Some time ago, a mysterious CPU showed up at the OS/2 Museum:
Intel CPU, S-spec SL7HY
It is a Socket 775 CPU with a Pentium 4 label and the following markings: 3.73 GHZ/1M/1066/A4. In other words, 3.73 GHz clock speed, 1 MB L2 cache, 1066 MHz FSB, and A4 power/TDP requirements (should be mere 84W TDP according to Scott Mueller). The S-spec of the CPU is SL7HY. The processor was manufactured in week 22 of 2004, long before the fall of the evil heat-dissipating NetBurst empire.
Okay, so this is one of the faster-clocked Pentium 4 CPUs, perhaps with an “extreme” FSB speed, but what’s so unusual about it? Continue reading →
Several times, a question came up how to synthesize keyboard input to a remote system given a text string. The remote system is typically but not necessarily a VM. That sounds like something which should be trivial, yet it is anything but.
The basic problem is that keyboards send scan codes which reflect the position of the key on the keyboard, not the character which a key press generates. The compounding problem is that there is a nearly infinite number of key to character mappings, also known as keyboard layouts.
And even for the most basic alphanumeric input, the keyboard layouts are crucial, because entering something as simple as ‘abc123’ requires a different sequence of keystrokes on US, German, and French keyboards.
So I’m looking at an ASUS M3A32-MVP Deluxe board that stopped working some time ago and I had no time to figure out why. The board is from early 2008, not exactly vintage hardware, or at least not just yet. It gave up the ghost approximately in 2013.
I was about to fire up the board when I noticed that about half of the capacitors look like they’re trying to poop out the rubber seal at the bottom. It’s not terribly obvious at first glance and I also can’t find any traces of leaked electrolyte, but those capacitors look very sick.
The interesting thing is that the caps near the CPU, which I would think (perhaps naively) get stressed the most, look just fine. And I’m reminded of another board, an Intel DG965RY, which still works but has 3 or 4 rather unhealthy looking capacitors far away from the CPU. Continue reading →
Several months ago, I retook possession of a PC which I had built back in 2003 (I think—it’s been a while). It is based on an Intel D865PERL (Rock Lake) board and a Northwood 3.2 GHz Pentium 4 with hyper-threading (HT). I newly upgraded the machine to 4 GB DDR400 RAM, something I didn’t want to invest in back in 2003 but is affordable now.
Unfortunately the system had serious trouble with graphics. The machine was equipped with an ATI Radeon 9700 Pro (R300), a card I got as a freebie at an ATI event in San Francisco back in 2002 or so. The card served me very well for years (until it was replaced by a Radeon 1950 XT in a completely new system), but now it just tended to lock up a lot. Closer inspection revealed that at least one of the RAM chips on the card is almost certainly loose, which is not that easy for me to fix (BGA chips).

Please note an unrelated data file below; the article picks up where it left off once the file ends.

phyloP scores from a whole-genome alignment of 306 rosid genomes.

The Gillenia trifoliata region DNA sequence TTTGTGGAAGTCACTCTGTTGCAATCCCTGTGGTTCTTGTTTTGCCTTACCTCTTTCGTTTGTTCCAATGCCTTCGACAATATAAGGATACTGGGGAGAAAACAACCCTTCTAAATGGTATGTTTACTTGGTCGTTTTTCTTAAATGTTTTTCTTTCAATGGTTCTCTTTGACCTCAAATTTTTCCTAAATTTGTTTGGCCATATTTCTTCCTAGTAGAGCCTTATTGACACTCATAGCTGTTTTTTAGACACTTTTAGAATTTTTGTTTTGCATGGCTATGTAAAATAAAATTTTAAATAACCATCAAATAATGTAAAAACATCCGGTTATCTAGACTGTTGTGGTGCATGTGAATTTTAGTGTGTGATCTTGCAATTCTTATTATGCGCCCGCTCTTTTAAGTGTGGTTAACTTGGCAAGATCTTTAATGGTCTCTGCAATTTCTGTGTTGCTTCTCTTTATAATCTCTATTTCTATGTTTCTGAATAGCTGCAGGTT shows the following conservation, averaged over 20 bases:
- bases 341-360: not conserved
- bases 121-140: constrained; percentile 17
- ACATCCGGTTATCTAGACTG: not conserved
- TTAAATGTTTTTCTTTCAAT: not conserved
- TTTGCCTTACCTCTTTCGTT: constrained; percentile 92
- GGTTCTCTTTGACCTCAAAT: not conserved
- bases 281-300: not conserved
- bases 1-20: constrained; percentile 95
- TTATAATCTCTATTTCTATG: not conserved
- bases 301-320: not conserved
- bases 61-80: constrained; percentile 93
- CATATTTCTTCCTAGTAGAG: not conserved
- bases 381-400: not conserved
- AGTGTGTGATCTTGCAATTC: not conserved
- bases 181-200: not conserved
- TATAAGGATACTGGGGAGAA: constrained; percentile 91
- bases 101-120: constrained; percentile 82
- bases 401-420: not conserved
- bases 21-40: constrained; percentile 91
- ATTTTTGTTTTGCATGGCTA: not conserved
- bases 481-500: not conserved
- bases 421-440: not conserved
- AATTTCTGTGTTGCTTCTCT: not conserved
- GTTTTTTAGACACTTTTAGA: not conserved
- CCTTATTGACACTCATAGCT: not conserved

Radeon HD 3850, one of the fastest AGP cards.
The Intel 865 chipset is more or less the pinnacle of Intel’s AGP support, with AGP 8x capability. The next chipset, the Intel 915, was already based on PCI Express. On the other hand, the Radeon 9700 Pro is old enough that it works even in older AGP 2x systems.
As an intermediate solution, I stuffed a fan-less Radeon HD 3450 into the system. That took care of the stability, but I wasn’t very happy with performance. I didn’t do direct benchmarks but the card seemed slower than the old Radeon 9700 Pro. Part of the problem was that years ago, I used an analog CRT and ran games in 1024×768 resolution. Now the system has a 1600×1200 IPS LCD hooked up, and that more than doubles the number of pixels the GPU needs to push.
My test case was Half-Life 2. It’s a 2004 game (yes, that old!) and the 3.2 GHz Pentium 4 is a perfectly adequate CPU for it. But the HD 3450 graphics card was not. The game ran okay with reduced settings, but turning on the flashlight or encountering smoke brought the frame rate down to almost nothing.
Replacing the graphics card with something faster should take care of the slowdowns. But what to replace it with, that’s the question. Continue reading →
While pondering the DXP44Q mystery again, I realized that one of my sound cards most likely could be equipped with a DXP44Q. Here’s the card:
OPTi 924 with LS-262/LS-512, possibly optional DXP44Q
It’s a pretty standard Sound Blaster clone. Note that the OPTi 924 chips is only a “controller” with no DACs or ADCs, hence there is a separate AD1845 SoundPort codec. So where would a DXP44Q go? Continue reading →
The Pentium II OverDrive, released in August 1998, was the swan song of the OverDrive product line. It is suitable for Socket 8 systems as an upgrade of 150-200 MHz Pentium Pro processors. Only one model was sold with a PODP66X333 designation.